Building off that energy, Swami rocked the crowd again with 2 follow-up announcements. Trusted Language Extensions for PostgreSQL and GuardDuty RDS Protection. Trusted Language Extensions is an open-source project that allows users to safely use extensions that meet their needs without waiting for AWS certification. It leverages and gives back to the open-source community, which is fantastic. With GuardDuty for RDS, AWS is leveraging ML to find threats like access attacks in your RDS. It delivers detailed findings enriched with contextual data, and all that info is consolidated at the enterprise level for the customer. Did I mention all of that goodness is enabled with a single click? With all these fantastic new features it’s clear that AWS is placing a great emphasis on reliability and security and really listens to customer feedback. They’re using data to drive innovation and business decisions that impact their customers, showing firsthand how important it is to leverage data in your organization.
We just touched on how important it is to make sure your data is reliably accessible and secure, but let’s not forget how important it is to make sure that safe kept data isn’t riddled with bad data. If your good data is mixed with bad data, your insights will be skewed and potentially detrimental to the organization. As Swami explained, we need quality rules for our data so our data lake doesn’t turn into a data swamp. Using this analogy, Swami announced another amazing feature update, AWS Glue Data Quality. It takes away the huge overhead of creating data quality rules, generating them automatically to increase freshness and accuracy of data. These rules can be applied to pipelines so bad data doesn’t need to be filtered from your data lake. Bad data simply won’t make its way into your database to begin with. That way the user can trust that they have a reliable data set that is ready to go, and on the off chance that bad data does make its way in, Glue Data Quality will automatically alert them so manual action can be taken to rectify the situation. This shows that AWS is driven to helping their customers get meaningful insights from their data to truly positively impact their business.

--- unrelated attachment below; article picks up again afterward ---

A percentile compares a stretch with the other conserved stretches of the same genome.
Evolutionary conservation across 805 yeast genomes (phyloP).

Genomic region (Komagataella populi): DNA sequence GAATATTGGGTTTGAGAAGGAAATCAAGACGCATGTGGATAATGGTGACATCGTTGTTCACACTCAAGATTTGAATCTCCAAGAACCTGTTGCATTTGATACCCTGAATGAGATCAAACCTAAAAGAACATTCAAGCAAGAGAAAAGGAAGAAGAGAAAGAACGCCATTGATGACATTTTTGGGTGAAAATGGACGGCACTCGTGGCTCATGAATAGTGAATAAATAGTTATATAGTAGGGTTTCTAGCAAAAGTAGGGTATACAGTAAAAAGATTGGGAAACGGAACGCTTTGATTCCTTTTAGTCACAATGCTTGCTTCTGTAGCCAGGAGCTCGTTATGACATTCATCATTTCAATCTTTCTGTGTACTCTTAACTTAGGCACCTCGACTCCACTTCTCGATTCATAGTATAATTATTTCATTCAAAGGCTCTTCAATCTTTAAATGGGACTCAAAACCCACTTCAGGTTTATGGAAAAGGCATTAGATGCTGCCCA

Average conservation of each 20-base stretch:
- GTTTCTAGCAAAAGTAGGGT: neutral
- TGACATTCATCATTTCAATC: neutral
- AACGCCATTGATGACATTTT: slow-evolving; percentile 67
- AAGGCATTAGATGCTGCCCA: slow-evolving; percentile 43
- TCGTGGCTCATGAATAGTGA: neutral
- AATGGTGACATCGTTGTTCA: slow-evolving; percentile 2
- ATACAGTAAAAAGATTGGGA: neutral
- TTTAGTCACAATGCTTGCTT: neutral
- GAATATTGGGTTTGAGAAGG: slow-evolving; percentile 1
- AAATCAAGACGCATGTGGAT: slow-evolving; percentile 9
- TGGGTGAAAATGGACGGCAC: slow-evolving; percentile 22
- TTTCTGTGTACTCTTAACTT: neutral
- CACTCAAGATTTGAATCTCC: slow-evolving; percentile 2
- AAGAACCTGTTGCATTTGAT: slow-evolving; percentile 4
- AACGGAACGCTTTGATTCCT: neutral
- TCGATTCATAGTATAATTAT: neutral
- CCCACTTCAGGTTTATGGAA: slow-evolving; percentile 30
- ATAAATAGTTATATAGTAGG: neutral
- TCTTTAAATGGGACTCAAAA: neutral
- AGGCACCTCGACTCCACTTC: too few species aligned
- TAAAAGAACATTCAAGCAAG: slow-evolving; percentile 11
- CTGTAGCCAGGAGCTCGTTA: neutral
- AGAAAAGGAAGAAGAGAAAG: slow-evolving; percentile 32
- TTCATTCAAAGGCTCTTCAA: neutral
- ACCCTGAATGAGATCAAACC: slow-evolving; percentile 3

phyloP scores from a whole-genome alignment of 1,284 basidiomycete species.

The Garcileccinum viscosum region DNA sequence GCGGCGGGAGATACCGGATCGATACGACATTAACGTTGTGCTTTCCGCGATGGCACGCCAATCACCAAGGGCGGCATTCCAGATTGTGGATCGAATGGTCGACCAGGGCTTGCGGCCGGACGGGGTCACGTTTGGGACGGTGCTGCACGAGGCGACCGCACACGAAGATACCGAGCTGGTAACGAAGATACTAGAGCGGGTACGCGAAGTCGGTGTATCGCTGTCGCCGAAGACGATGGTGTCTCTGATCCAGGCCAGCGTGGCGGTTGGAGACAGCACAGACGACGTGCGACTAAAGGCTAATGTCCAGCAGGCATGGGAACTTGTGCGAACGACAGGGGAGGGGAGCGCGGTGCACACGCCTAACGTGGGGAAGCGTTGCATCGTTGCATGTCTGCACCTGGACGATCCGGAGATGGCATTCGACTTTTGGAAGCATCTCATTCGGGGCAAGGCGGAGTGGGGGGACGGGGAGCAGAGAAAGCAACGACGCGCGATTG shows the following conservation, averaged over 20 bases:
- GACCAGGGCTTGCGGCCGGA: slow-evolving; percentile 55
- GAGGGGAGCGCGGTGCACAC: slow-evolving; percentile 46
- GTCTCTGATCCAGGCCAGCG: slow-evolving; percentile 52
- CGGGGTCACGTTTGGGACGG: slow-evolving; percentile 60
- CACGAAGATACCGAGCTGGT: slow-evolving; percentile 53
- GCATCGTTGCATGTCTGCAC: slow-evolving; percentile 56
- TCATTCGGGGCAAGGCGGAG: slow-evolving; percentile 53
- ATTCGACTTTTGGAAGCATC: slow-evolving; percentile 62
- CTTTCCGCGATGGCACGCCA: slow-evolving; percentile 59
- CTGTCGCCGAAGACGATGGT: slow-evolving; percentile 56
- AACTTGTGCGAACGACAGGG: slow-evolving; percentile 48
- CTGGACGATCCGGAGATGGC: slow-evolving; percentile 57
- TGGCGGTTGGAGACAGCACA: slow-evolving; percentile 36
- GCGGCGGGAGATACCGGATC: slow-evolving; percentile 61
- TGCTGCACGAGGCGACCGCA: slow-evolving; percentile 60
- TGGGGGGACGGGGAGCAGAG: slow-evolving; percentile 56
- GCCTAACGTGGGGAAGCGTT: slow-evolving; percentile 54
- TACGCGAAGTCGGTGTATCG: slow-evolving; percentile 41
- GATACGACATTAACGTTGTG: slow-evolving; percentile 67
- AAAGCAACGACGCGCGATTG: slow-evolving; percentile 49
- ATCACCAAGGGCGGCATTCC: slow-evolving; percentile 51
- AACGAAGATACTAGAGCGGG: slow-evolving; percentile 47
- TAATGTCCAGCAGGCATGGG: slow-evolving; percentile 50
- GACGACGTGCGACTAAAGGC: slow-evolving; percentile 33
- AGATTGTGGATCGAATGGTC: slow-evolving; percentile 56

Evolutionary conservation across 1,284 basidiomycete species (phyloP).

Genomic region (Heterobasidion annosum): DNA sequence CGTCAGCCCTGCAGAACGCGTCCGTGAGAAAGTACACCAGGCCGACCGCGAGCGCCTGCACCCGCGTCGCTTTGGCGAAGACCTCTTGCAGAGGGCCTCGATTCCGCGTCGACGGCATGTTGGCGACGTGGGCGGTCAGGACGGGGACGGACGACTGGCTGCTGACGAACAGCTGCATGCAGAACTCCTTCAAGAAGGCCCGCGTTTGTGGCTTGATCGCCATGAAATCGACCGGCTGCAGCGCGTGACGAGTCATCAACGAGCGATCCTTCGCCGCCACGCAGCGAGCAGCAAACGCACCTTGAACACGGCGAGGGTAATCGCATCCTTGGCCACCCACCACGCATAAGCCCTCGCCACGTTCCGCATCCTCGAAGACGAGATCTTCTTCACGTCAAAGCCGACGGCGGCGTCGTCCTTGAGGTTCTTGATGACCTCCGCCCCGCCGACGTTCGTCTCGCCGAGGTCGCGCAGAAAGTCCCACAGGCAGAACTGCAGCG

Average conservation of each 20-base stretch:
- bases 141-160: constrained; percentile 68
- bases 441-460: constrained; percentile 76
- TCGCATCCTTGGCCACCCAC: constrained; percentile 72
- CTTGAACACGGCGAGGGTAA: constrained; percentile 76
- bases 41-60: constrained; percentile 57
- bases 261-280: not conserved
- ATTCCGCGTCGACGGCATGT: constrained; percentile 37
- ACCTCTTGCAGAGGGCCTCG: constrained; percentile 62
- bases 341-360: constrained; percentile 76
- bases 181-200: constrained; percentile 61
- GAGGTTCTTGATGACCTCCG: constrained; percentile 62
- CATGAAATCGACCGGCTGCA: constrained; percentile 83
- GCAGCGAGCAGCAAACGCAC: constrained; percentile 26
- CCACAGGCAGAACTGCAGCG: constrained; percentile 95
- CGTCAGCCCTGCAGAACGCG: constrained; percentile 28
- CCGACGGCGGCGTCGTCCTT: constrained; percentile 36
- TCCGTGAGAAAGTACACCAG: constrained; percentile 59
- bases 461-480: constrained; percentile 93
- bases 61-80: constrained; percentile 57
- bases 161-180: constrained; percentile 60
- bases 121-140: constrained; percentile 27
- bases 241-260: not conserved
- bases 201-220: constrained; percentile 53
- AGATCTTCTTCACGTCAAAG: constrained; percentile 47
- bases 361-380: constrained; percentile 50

With all the data organizations are amassing, it only makes sense to perform machine learning on that data. Humans couldn’t possibly reliably sort through all that data manually, at least in a fast enough time to drive business decisions. However, with machine learning comes a slew of different challenges, one of the largest being governance. ML requires collaboration between many users, it’s time-consuming to set up permissions for each user group, and it’s difficult to share models and data in one centralized location. To combat this problem, AWS released an update to SageMaker’s ML Governance. It introduces Role Manager, Model Cards, and Model Dashboard which all act to clear up these governance issues for the end user.